- Releadering: A releadering cut removes a dominant branch adjacent to a subordinate branch (often at a multi-branch union), allowing the subordinate branch to become the leader. There is no branch collar at this union. As a general rule, make sure that the subordinate branch is at least one-third the size of the leader you remove and try to leave a stub of no more than 1/8 to ¼ inch.
- Heading: A heading cut removes only a portion of a branch, generally the tip and the next few buds. Cut about 1/4 inch above a bud, and focus on the direction of the bud you choose, because the new branch will grow in that direction. Use heading cuts sparingly. They may seal poorly and become a disease portal, and they are more likely to spawn a chaotic profusion of new branches called “witch’s broom.”
What to Cut
Before you begin, walk around the plant, get inside it to see its structure, step back to see how it fits into the landscape and make a plan to achieve one or more of the objectives referenced in “Why Prune?” above. Every cut should serve that plan.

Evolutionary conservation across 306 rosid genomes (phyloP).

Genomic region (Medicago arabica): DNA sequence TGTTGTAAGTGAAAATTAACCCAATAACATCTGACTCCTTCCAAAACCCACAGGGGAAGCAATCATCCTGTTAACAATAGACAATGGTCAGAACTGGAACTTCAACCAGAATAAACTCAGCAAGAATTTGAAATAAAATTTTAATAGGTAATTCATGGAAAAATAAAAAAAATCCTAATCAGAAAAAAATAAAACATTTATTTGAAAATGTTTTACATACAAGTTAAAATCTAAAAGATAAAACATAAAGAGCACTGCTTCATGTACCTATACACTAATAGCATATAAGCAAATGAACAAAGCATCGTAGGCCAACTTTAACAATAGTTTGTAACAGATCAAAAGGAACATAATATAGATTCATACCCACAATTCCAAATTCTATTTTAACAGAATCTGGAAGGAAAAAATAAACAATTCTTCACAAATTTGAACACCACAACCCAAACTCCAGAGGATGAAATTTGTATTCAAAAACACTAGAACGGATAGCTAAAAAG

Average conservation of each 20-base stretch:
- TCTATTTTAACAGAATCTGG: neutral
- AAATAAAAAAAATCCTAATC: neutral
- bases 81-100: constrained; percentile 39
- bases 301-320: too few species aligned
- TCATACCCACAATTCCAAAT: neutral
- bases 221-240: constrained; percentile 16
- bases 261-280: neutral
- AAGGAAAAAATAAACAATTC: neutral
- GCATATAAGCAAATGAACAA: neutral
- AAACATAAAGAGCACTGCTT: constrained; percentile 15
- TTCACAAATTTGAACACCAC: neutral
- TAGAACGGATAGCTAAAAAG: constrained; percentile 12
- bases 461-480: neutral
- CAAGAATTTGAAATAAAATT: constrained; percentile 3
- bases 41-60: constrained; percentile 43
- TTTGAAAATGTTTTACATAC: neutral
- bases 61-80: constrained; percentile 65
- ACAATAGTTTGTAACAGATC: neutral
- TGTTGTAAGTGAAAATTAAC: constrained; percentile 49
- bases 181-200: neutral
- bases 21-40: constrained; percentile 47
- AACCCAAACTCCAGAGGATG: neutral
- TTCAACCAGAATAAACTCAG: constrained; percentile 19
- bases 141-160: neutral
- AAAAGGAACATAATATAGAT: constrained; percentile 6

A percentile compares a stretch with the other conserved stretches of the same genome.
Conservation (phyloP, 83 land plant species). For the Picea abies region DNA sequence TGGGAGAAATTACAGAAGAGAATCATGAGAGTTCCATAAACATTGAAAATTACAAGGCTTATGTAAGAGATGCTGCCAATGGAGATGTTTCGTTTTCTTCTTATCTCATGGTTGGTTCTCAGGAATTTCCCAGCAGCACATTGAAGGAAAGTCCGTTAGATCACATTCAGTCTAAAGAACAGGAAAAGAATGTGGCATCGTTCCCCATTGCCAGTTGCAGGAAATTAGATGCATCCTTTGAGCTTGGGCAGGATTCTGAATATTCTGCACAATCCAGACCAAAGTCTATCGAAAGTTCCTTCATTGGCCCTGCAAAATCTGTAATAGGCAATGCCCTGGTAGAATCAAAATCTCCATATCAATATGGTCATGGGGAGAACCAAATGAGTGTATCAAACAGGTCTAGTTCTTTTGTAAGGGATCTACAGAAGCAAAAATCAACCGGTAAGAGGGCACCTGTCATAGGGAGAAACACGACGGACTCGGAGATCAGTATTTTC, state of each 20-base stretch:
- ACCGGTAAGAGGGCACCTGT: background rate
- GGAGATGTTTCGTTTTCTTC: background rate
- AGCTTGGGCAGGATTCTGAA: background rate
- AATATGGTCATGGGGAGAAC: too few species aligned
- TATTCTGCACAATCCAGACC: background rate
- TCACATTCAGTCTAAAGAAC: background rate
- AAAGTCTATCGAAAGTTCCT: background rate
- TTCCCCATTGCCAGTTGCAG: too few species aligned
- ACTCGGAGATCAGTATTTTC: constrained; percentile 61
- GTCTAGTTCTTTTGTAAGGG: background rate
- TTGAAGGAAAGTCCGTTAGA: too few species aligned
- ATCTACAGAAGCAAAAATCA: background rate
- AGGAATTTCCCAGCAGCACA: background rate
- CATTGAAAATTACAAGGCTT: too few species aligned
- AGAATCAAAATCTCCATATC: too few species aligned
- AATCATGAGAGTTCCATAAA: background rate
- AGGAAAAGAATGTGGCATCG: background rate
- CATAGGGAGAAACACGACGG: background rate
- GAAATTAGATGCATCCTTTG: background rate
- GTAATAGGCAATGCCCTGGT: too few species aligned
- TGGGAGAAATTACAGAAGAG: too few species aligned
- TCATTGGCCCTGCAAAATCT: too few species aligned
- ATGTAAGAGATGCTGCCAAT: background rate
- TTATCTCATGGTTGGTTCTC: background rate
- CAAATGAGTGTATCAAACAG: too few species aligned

The Four Ds
Consider removing four types of branches at the outset – those that are dead, diseased, damaged, or dysfunctional. Examples of dysfunctional branches include those that are competing, crossing, or crowded.
Plants that Grow from Canes
Cane plants grow in the form of shoots or branches that emerge directly from the root stock – for example, Buddleia (butterfly bush). Some cane plants can be completely coppiced (beheaded) down to their root stocks and will generate healthy new growth in the spring. As a less drastic alternative, all cane plants can be pruned by removing some older entire canes each year to make room for new canes, allowing the plant to continually refresh itself.
Plants that Branch
Plants that branch generally require cuts that increase the flow of sunlight and air into and across the plant. Sunlight should be able to penetrate the center to reach leaves, flowers, and fruit. Air flow should be sufficient to “allow a bird to fly through it”– albeit a very small and skillful one.
Central Leader or Vase?